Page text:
As an ex-communicated Mormon, religious holidays don’t have the same “punch” they used to when I was younger and deeply involved in the Church.
My partner is Catholic and her experience with organized religion was not quite as deep or intense as mine was and she still finds peace and comfort attending church on the occasional Sunday. Yet, we both love the current Pope Francis and his ethos of accepting all of God’s children.
As such, we celebrate religious holidays. However, I want to ensure what we are celebrating actually has some sort of connection to the meaning behind the season.
When I was a little girl all I really remember about Easter was having to dress up in nice clothes (which I loathed) and attend a looooooooong church service followed by a family photograph session and hearing “Bethany, stop getting your nice clothes dirty” speeches from the adults.
After the obligatory church service we usually had a meal which included food I didn’t enjoy eating...so again, I patiently waited...waited for what my Easter was really about...eggs, chocolate, and bunnies.
Even though I have personally moved away from organized religion, I do believe that all children benefit from being taught a moral code from a young age. It doesn’t have to be based on a specific religion...it could be as simple as living by the Golden Rule: Do unto others what you you would have done to yourself.
That being said I want to celebrate the Easter Holiday with my children AND reflect on its meaning of rebirth, life, and new beginnings.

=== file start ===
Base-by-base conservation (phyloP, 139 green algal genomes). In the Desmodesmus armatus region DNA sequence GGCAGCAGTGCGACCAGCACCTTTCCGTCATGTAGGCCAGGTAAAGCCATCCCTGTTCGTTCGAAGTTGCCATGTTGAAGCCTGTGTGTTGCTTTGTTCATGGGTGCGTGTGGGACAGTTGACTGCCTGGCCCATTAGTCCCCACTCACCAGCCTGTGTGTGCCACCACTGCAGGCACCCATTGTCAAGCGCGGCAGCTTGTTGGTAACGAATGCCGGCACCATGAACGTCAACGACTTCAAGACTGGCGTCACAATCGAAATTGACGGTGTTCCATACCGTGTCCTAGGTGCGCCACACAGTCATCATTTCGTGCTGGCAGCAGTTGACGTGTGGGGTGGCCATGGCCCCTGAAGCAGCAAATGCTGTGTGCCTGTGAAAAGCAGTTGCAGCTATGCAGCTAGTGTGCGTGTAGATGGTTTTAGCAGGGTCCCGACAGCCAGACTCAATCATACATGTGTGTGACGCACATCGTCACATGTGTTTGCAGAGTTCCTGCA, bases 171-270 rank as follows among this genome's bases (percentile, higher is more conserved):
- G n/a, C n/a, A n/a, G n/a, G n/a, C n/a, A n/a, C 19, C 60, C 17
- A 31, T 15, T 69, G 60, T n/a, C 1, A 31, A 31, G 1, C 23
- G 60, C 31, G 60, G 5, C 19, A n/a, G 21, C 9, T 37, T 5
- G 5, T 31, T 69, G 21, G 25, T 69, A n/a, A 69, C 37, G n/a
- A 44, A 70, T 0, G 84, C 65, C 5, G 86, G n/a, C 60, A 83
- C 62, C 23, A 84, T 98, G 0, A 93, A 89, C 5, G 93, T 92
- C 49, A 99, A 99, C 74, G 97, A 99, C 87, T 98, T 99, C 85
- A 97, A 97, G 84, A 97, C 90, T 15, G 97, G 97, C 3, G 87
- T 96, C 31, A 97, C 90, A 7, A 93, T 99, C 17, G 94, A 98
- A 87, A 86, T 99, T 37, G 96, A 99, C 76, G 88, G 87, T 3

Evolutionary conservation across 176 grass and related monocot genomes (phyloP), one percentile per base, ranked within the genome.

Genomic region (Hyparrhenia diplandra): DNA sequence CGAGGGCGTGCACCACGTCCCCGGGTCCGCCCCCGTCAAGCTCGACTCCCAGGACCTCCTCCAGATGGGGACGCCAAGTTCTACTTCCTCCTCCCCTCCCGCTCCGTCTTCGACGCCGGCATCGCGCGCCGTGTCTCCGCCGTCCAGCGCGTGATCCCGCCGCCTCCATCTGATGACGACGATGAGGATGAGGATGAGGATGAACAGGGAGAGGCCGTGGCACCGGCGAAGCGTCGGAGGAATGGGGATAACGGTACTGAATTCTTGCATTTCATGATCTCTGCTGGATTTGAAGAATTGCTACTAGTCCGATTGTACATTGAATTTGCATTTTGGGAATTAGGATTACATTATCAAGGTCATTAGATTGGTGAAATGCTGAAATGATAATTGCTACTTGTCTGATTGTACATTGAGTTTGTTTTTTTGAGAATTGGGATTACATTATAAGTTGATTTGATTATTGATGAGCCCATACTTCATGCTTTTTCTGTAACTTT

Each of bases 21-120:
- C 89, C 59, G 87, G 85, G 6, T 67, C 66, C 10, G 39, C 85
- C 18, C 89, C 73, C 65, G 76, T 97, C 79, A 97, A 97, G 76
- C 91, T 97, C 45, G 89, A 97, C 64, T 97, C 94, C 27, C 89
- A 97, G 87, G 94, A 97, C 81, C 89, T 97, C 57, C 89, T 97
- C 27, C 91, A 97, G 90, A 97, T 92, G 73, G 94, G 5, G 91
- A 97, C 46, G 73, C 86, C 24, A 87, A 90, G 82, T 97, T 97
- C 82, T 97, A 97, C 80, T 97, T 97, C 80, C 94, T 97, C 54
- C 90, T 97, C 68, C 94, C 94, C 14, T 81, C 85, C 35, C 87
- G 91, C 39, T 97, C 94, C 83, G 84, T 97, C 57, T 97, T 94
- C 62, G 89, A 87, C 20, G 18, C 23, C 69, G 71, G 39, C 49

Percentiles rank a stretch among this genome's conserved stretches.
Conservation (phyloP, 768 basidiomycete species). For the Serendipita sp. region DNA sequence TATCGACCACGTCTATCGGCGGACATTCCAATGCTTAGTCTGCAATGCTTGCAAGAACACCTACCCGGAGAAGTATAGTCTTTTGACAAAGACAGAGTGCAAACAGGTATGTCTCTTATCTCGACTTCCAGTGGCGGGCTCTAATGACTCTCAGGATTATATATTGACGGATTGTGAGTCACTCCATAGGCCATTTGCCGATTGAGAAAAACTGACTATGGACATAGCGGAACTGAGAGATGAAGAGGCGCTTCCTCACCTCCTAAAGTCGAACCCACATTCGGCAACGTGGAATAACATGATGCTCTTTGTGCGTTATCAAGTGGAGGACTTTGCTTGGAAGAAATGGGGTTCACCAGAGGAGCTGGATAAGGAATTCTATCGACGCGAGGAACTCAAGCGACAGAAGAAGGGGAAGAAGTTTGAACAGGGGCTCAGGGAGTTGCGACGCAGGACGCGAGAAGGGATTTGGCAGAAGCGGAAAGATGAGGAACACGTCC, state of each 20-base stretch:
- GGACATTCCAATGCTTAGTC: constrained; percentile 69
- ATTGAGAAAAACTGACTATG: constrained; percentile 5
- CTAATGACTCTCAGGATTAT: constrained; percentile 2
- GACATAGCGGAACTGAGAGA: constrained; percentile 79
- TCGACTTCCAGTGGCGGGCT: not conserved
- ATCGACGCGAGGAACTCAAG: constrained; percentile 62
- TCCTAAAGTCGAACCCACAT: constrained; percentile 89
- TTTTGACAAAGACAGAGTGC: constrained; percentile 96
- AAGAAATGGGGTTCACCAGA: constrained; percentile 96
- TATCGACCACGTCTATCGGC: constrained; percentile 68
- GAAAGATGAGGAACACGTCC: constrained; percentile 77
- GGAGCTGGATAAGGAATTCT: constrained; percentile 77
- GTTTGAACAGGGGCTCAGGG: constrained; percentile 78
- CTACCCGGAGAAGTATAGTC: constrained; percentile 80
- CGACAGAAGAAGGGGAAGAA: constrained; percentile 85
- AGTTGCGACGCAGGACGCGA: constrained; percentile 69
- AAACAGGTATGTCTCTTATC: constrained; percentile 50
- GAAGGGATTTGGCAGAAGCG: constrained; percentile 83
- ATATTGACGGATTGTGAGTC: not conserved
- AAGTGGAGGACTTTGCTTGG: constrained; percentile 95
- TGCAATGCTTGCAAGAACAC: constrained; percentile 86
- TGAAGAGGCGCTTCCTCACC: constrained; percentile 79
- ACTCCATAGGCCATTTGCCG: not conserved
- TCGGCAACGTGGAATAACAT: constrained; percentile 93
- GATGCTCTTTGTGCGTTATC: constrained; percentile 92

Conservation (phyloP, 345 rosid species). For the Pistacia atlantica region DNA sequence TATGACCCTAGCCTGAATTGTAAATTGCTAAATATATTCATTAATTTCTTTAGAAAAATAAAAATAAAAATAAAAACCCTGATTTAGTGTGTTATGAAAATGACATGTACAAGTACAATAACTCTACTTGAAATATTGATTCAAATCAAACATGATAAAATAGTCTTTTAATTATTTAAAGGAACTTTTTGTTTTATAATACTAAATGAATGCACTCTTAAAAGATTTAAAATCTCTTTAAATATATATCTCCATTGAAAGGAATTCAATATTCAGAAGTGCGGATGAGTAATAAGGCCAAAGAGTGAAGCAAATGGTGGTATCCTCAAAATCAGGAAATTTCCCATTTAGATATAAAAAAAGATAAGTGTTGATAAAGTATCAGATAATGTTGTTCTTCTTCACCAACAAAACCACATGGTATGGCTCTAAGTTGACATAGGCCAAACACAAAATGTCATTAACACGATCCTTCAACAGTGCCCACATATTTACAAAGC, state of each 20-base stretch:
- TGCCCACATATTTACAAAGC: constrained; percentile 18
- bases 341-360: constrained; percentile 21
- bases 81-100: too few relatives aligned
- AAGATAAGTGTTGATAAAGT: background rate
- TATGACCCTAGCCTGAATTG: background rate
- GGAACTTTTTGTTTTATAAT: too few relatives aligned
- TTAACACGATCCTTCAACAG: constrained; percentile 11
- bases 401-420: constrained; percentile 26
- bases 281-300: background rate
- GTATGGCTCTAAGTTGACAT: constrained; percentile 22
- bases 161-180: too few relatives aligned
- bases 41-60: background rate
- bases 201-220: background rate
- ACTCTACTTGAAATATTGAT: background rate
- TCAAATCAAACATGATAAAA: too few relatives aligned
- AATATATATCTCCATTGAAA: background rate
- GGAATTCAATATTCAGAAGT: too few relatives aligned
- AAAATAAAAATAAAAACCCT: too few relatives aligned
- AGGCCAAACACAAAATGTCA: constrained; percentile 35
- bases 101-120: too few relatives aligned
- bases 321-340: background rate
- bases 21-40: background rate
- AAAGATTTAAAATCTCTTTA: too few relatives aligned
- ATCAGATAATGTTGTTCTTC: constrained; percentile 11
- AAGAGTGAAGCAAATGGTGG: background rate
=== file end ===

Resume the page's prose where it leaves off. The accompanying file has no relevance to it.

Until this year I felt a proper Easter basket was an unnecessary expense since the children were young and not cognitively capable of understanding what we were celebrating. They are now 4 and 5 years old and I believe old enough to “get it.” (My mother and sister have always felt the children needed “something” on Easter and would provide eggs for hunting, a few toys, and chocolate goodies.)
Since I don’t want my children thinking like I did, that Easter was about candy and goodies, I worked hard to come up with basket ideas that coincided with the idea of sacrifice and rebirth….AND I didn’t want to break the bank.
Off to Target I went to find inspiration and find it I did with children’s gardening tools.
Of course! Gardening! Spring is the rebirth of the mother earth. This time of year plants peek out from freshly thawing dirt and give us hope that the eternal cold of winter will in fact NOT last forever.
Another thing that happens in the spring is the return of bugs. Flies buzzing, ants crawling and insects in general begin to appear. Even after what seemed like death eternal (winter), the bugs come back alive and well and ready to pester us for another summer season.
Consequently, the kids’ Easter baskets are filled with gardening gear for the yard and of course plastic bugs. The bugs represent new life (after hibernating) and they help pollinate the flowers that will grow from the seeds that they plant.
It’s a win-win!!!! What kid doesn’t like fake bugs, seeds, and tools to dig in the dirt? Not only do they have fun but they get gifts which are appropriate for the message and presented in a way their little minds can grasp.
Keep life simple for yourself and your children. I spent a total of $30.00 on their baskets this year. When they crack open a plastic egg they may find a fake fly, a creepy crawler, or the occasional chocolate (shaped like a bug of course).
PS: I don’t allow the children anything gummy/fruit snacks/etc because our dentist said it’s awful for teeth. He said he would prefer the children to eat as much chocolate as they want; limit sugar candy and never allow anything gummy. Just FYI.